// Blynk credentials
int temperature; 
int illuminance;
int water; 
// the variables from the ENV shield and water sensor 

BlynkTimer timer;
WidgetBridge bridge1(V1); 
WidgetLED led(V2); 
// Declares the functions that the MKR will utilize with Blynk. 

void (* resetFunc) (void) = 0; 
/* I found that after running for about seven minutes, the MKR and the UNO crash. Doing a reset every five minutes solves the problem, and doesn't affect anything else.*/

void Sensor() {
  //This is the function that does all the sensor reading
  water = analogRead(A1); 
  if (water == 0) {
    Blynk.setProperty(V2, "color", "#23C48E"); 
    led.on(); 
  }
  else if (water != 0) {
    Blynk.setProperty(V2, "color", "#D3435C"); 
  }
  temperature = ENV.readTemperature(FAHRENHEIT);
  Blynk.virtualWrite(V0, temperature - 5); 
  illuminance = ENV.readIlluminance(LUX);
  Serial.println(illuminance);
  Blynk.virtualWrite(V4, illuminance); 
  if (illuminance < 1400 and illuminance >1300) {
    bridge1.virtualWrite(V1, 1); 
  }
  
  else if (illuminance < 1300 and illuminance > 1200) {
    bridge1.virtualWrite(V1, 2);
  }
  
  else if (illuminance < 1200 and illuminance > 1100) {
    bridge1.virtualWrite(V1, 3);
  }
  
  else if (illuminance < 1100 and illuminance > 1000) {
    bridge1.virtualWrite(V1, 4);
  }
  
  else if (illuminance < 1000 and illuminance > 900) {
    bridge1.virtualWrite(V1, 5);
  }
  else if (illuminance > 1400) {
    bridge1.virtualWrite(V1, 6);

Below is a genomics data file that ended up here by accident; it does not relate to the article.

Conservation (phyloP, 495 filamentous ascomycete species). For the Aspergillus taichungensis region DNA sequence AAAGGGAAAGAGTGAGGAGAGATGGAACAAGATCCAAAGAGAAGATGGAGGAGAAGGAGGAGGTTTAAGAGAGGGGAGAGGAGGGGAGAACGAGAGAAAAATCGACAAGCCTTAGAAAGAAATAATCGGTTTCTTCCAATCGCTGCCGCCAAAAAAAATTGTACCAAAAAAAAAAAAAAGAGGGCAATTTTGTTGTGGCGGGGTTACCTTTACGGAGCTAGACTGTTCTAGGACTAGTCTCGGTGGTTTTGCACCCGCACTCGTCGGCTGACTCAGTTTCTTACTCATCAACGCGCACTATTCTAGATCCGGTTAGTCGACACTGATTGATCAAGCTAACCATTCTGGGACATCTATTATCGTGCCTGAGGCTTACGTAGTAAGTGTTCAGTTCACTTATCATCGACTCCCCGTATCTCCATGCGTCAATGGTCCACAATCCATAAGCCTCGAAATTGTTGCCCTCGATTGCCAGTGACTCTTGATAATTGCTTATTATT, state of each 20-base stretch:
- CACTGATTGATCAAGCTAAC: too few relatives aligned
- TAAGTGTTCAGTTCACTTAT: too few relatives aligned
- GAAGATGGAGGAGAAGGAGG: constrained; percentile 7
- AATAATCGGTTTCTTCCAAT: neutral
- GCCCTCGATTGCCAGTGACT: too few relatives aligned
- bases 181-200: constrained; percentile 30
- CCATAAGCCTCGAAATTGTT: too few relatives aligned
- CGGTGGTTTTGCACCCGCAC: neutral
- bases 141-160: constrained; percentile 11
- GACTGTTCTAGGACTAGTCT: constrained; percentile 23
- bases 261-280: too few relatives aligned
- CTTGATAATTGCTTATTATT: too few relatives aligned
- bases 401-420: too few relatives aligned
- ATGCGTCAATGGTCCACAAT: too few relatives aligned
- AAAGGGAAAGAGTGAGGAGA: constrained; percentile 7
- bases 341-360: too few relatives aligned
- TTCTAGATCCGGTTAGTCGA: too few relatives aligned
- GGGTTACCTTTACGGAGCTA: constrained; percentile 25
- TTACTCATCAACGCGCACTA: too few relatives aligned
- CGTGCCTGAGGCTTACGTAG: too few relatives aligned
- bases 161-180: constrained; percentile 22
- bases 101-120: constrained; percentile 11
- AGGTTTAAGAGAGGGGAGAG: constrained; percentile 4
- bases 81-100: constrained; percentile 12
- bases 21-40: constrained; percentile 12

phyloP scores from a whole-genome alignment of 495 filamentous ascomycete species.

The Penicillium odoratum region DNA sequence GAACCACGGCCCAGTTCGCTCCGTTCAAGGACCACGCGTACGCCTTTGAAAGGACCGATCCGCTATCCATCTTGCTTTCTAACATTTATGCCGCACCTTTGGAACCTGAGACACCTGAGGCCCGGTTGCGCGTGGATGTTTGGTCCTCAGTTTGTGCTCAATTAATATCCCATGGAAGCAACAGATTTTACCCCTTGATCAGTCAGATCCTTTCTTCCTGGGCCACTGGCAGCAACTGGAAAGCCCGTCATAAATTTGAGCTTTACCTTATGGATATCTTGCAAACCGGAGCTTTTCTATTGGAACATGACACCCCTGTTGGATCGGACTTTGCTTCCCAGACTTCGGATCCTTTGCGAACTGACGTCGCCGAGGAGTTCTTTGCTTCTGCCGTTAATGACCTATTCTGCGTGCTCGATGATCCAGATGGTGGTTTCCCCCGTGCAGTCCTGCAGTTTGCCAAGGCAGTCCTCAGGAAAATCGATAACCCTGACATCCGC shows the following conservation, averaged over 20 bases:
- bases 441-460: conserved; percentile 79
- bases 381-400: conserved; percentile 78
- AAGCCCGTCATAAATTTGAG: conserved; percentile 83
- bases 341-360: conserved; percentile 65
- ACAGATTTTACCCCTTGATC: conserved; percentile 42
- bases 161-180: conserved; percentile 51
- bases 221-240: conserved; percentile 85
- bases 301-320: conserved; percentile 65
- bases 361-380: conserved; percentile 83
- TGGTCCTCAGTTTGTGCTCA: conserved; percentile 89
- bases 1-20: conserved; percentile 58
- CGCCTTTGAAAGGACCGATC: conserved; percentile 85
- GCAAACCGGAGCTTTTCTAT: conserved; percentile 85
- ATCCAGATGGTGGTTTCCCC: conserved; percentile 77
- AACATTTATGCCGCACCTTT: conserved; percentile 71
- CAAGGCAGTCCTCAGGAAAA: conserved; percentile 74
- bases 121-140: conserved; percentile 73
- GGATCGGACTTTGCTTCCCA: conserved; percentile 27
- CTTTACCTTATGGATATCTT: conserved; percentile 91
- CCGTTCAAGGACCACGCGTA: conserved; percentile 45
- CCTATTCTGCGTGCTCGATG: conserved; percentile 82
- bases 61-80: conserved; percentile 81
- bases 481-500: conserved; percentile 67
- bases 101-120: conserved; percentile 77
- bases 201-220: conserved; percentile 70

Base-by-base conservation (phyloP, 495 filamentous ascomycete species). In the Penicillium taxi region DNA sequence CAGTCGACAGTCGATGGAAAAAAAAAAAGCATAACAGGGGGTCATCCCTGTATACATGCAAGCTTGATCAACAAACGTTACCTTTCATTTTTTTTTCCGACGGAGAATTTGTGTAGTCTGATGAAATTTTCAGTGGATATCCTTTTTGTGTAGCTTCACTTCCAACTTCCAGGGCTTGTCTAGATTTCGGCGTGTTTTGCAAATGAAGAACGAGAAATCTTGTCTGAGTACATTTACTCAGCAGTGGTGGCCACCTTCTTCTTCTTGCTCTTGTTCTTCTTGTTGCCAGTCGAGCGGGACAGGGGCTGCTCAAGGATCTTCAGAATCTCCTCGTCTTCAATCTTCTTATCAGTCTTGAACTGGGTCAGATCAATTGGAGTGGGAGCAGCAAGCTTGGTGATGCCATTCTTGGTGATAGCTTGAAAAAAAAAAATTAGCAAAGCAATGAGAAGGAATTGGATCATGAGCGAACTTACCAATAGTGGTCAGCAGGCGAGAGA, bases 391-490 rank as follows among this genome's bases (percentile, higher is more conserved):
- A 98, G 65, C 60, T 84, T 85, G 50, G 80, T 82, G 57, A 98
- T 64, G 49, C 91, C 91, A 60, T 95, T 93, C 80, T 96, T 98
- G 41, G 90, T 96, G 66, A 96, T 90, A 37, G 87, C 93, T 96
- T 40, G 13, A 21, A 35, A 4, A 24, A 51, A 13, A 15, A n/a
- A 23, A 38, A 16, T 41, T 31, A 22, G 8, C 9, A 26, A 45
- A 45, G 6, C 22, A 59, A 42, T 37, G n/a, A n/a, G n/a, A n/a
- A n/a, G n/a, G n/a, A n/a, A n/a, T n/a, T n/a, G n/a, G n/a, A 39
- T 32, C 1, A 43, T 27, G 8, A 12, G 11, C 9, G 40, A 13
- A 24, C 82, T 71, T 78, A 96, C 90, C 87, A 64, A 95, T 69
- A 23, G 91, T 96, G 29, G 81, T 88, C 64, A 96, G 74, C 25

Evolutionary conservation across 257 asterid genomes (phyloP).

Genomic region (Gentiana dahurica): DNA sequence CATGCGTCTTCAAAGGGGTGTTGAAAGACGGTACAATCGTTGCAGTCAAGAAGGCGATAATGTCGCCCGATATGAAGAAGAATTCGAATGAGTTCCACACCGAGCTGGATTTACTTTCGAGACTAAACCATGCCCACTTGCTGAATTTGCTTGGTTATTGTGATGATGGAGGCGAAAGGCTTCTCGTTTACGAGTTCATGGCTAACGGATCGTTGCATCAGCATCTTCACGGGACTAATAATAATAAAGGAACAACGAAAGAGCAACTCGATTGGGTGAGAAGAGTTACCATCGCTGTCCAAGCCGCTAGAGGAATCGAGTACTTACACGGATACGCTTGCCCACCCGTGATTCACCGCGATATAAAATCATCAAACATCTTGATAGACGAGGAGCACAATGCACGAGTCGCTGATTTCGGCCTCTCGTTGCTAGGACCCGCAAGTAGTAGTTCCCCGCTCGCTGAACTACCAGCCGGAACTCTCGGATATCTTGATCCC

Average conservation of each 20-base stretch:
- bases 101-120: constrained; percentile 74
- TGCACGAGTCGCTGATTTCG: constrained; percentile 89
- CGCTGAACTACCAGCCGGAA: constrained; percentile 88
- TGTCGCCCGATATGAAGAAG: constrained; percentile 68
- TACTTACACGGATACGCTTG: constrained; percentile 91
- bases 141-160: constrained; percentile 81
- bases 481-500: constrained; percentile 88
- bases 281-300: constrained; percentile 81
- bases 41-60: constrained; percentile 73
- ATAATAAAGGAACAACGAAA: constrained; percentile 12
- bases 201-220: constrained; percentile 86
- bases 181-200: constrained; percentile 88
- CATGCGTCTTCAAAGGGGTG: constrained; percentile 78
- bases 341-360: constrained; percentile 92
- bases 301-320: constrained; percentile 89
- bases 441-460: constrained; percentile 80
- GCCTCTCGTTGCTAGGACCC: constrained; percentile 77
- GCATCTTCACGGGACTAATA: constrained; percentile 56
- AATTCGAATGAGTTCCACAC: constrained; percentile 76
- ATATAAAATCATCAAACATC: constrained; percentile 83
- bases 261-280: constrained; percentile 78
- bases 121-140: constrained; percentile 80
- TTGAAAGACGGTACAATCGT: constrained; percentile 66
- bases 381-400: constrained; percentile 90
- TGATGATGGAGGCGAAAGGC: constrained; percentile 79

}
  else if (illuminance < 900) {
    bridge1.virtualWrite(V1, 5);  
  }
}




  

void setup() {
  
  Serial.begin(9600); 
  Blynk.begin(auth, ssid, pass); 
  bridge1.setAuthToken("The UNO WiFi's Auth Token");  
  if (!ENV.begin()) {
    Serial.println("Failed to initialize MKR ENV shield!");
    while (1);
  }
  timer.setInterval(333L, Sensor); 
  // Executes Sensor() every 333 milliseconds
  timer.setInterval(300000, resetFunc); 
  // resets the board every five minutes
  
  }
  

void loop() { 
  Blynk.run();
  // Runs Blynk
  timer.run(); 
  // Runs the Blynk timer
}
















  
Arduino MKR WiFi 1010 with ENV Shield Code (Without Soil Sensor)Arduino
#include <SPI.h>
#include <WiFiNINA.h>
#include <BlynkSimpleWiFiNINA.h>
#include <WidgetRTC.h>
#include <TimeLib.h>
// for Blynk and the RTC widget
#include <Arduino_MKRENV.h>
// For the ENV Shield
#include "Adafruit_seesaw.h"



//Blynk auth token and WiFi credentials, replace with yours
char auth[] = "Blynk_Auth_Token"; 
char ssid[] = "WiFi_SSID";
char pass[] = "WiFi_Password";
//Values that are used later on 
int temperature; 
int illuminance;
int water;  
bool pumpState = false; 
unsigned long whenWater = 0; 
unsigned long Now; 
int currentHour; 
int currentMinute; 

// Instances and Virtual Pin declarations 
BlynkTimer timer;
WidgetBridge bridge1(V1); 
WidgetBridge bridge2(V6); 
WidgetLED led(V2); 
WidgetRTC rtc; 
Adafruit_seesaw ss;